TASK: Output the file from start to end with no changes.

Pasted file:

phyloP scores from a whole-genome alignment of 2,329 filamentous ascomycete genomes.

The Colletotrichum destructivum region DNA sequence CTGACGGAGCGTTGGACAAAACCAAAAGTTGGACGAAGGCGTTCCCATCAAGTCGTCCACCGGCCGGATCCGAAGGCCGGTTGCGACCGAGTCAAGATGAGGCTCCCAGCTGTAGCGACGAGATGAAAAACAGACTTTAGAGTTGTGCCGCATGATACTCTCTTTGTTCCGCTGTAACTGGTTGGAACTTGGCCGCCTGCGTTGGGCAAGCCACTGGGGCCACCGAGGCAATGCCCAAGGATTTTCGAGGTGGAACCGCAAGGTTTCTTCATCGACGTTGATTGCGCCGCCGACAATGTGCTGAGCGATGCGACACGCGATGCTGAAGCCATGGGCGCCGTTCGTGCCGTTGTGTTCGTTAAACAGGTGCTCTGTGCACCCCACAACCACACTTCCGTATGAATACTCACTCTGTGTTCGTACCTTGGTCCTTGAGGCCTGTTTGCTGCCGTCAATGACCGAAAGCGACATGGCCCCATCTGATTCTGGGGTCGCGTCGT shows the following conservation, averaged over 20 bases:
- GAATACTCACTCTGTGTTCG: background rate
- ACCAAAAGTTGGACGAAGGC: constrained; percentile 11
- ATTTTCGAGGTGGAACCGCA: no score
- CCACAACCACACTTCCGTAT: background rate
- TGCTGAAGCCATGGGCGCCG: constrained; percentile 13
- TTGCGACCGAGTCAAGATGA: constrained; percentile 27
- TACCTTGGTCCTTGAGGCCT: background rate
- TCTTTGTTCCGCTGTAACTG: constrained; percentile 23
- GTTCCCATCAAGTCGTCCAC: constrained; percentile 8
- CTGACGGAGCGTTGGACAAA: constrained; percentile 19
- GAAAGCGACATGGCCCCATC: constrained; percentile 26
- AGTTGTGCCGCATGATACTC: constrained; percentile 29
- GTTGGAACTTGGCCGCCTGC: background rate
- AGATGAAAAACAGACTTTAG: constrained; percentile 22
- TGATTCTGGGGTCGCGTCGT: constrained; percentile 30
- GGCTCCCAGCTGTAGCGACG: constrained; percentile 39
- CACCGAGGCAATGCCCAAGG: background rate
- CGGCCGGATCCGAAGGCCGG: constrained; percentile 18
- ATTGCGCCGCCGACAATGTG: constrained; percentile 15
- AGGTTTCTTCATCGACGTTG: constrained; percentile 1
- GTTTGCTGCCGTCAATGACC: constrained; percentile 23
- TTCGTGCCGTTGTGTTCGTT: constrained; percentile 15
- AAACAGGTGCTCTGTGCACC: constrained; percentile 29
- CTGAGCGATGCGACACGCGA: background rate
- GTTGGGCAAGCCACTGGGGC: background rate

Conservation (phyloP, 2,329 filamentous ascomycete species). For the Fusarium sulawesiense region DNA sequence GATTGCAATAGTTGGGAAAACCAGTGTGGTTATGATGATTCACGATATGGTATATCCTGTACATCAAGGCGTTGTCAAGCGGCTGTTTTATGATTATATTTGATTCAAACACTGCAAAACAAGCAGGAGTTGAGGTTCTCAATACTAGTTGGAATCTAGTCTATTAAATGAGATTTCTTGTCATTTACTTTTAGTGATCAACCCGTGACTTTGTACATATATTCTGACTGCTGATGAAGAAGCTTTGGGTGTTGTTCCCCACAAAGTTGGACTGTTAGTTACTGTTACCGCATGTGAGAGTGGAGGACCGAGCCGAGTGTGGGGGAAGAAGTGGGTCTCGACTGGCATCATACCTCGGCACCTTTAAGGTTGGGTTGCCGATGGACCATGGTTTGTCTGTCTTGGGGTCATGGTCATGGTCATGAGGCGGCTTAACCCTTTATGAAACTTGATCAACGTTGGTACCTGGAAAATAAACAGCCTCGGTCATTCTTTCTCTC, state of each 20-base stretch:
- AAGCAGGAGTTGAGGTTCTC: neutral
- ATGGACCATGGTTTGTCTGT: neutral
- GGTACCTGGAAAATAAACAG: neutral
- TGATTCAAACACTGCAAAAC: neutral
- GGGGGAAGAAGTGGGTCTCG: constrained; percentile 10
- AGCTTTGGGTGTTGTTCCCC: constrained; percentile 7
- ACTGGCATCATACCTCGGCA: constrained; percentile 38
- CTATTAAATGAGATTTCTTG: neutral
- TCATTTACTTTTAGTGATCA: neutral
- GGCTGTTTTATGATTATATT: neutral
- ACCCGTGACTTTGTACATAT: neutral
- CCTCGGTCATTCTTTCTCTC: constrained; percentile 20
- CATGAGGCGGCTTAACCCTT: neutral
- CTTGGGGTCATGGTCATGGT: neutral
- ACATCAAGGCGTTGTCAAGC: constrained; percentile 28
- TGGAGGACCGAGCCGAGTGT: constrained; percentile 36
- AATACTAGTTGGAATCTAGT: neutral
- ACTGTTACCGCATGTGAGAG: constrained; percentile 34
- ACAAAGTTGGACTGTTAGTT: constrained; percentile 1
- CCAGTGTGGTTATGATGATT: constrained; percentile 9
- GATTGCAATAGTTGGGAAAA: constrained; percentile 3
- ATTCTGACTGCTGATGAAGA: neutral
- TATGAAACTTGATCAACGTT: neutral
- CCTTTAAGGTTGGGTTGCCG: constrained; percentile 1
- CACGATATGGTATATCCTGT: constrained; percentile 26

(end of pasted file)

phyloP scores from a whole-genome alignment of 2,329 filamentous ascomycete genomes.

The Colletotrichum destructivum region DNA sequence CTGACGGAGCGTTGGACAAAACCAAAAGTTGGACGAAGGCGTTCCCATCAAGTCGTCCACCGGCCGGATCCGAAGGCCGGTTGCGACCGAGTCAAGATGAGGCTCCCAGCTGTAGCGACGAGATGAAAAACAGACTTTAGAGTTGTGCCGCATGATACTCTCTTTGTTCCGCTGTAACTGGTTGGAACTTGGCCGCCTGCGTTGGGCAAGCCACTGGGGCCACCGAGGCAATGCCCAAGGATTTTCGAGGTGGAACCGCAAGGTTTCTTCATCGACGTTGATTGCGCCGCCGACAATGTGCTGAGCGATGCGACACGCGATGCTGAAGCCATGGGCGCCGTTCGTGCCGTTGTGTTCGTTAAACAGGTGCTCTGTGCACCCCACAACCACACTTCCGTATGAATACTCACTCTGTGTTCGTACCTTGGTCCTTGAGGCCTGTTTGCTGCCGTCAATGACCGAAAGCGACATGGCCCCATCTGATTCTGGGGTCGCGTCGT shows the following conservation, averaged over 20 bases:
- GAATACTCACTCTGTGTTCG: background rate
- ACCAAAAGTTGGACGAAGGC: constrained; percentile 11
- ATTTTCGAGGTGGAACCGCA: no score
- CCACAACCACACTTCCGTAT: background rate
- TGCTGAAGCCATGGGCGCCG: constrained; percentile 13
- TTGCGACCGAGTCAAGATGA: constrained; percentile 27
- TACCTTGGTCCTTGAGGCCT: background rate
- TCTTTGTTCCGCTGTAACTG: constrained; percentile 23
- GTTCCCATCAAGTCGTCCAC: constrained; percentile 8
- CTGACGGAGCGTTGGACAAA: constrained; percentile 19
- GAAAGCGACATGGCCCCATC: constrained; percentile 26
- AGTTGTGCCGCATGATACTC: constrained; percentile 29
- GTTGGAACTTGGCCGCCTGC: background rate
- AGATGAAAAACAGACTTTAG: constrained; percentile 22
- TGATTCTGGGGTCGCGTCGT: constrained; percentile 30
- GGCTCCCAGCTGTAGCGACG: constrained; percentile 39
- CACCGAGGCAATGCCCAAGG: background rate
- CGGCCGGATCCGAAGGCCGG: constrained; percentile 18
- ATTGCGCCGCCGACAATGTG: constrained; percentile 15
- AGGTTTCTTCATCGACGTTG: constrained; percentile 1
- GTTTGCTGCCGTCAATGACC: constrained; percentile 23
- TTCGTGCCGTTGTGTTCGTT: constrained; percentile 15
- AAACAGGTGCTCTGTGCACC: constrained; percentile 29
- CTGAGCGATGCGACACGCGA: background rate
- GTTGGGCAAGCCACTGGGGC: background rate

Conservation (phyloP, 2,329 filamentous ascomycete species). For the Fusarium sulawesiense region DNA sequence GATTGCAATAGTTGGGAAAACCAGTGTGGTTATGATGATTCACGATATGGTATATCCTGTACATCAAGGCGTTGTCAAGCGGCTGTTTTATGATTATATTTGATTCAAACACTGCAAAACAAGCAGGAGTTGAGGTTCTCAATACTAGTTGGAATCTAGTCTATTAAATGAGATTTCTTGTCATTTACTTTTAGTGATCAACCCGTGACTTTGTACATATATTCTGACTGCTGATGAAGAAGCTTTGGGTGTTGTTCCCCACAAAGTTGGACTGTTAGTTACTGTTACCGCATGTGAGAGTGGAGGACCGAGCCGAGTGTGGGGGAAGAAGTGGGTCTCGACTGGCATCATACCTCGGCACCTTTAAGGTTGGGTTGCCGATGGACCATGGTTTGTCTGTCTTGGGGTCATGGTCATGGTCATGAGGCGGCTTAACCCTTTATGAAACTTGATCAACGTTGGTACCTGGAAAATAAACAGCCTCGGTCATTCTTTCTCTC, state of each 20-base stretch:
- AAGCAGGAGTTGAGGTTCTC: neutral
- ATGGACCATGGTTTGTCTGT: neutral
- GGTACCTGGAAAATAAACAG: neutral
- TGATTCAAACACTGCAAAAC: neutral
- GGGGGAAGAAGTGGGTCTCG: constrained; percentile 10
- AGCTTTGGGTGTTGTTCCCC: constrained; percentile 7
- ACTGGCATCATACCTCGGCA: constrained; percentile 38
- CTATTAAATGAGATTTCTTG: neutral
- TCATTTACTTTTAGTGATCA: neutral
- GGCTGTTTTATGATTATATT: neutral
- ACCCGTGACTTTGTACATAT: neutral
- CCTCGGTCATTCTTTCTCTC: constrained; percentile 20
- CATGAGGCGGCTTAACCCTT: neutral
- CTTGGGGTCATGGTCATGGT: neutral
- ACATCAAGGCGTTGTCAAGC: constrained; percentile 28
- TGGAGGACCGAGCCGAGTGT: constrained; percentile 36
- AATACTAGTTGGAATCTAGT: neutral
- ACTGTTACCGCATGTGAGAG: constrained; percentile 34
- ACAAAGTTGGACTGTTAGTT: constrained; percentile 1
- CCAGTGTGGTTATGATGATT: constrained; percentile 9
- GATTGCAATAGTTGGGAAAA: constrained; percentile 3
- ATTCTGACTGCTGATGAAGA: neutral
- TATGAAACTTGATCAACGTT: neutral
- CCTTTAAGGTTGGGTTGCCG: constrained; percentile 1
- CACGATATGGTATATCCTGT: constrained; percentile 26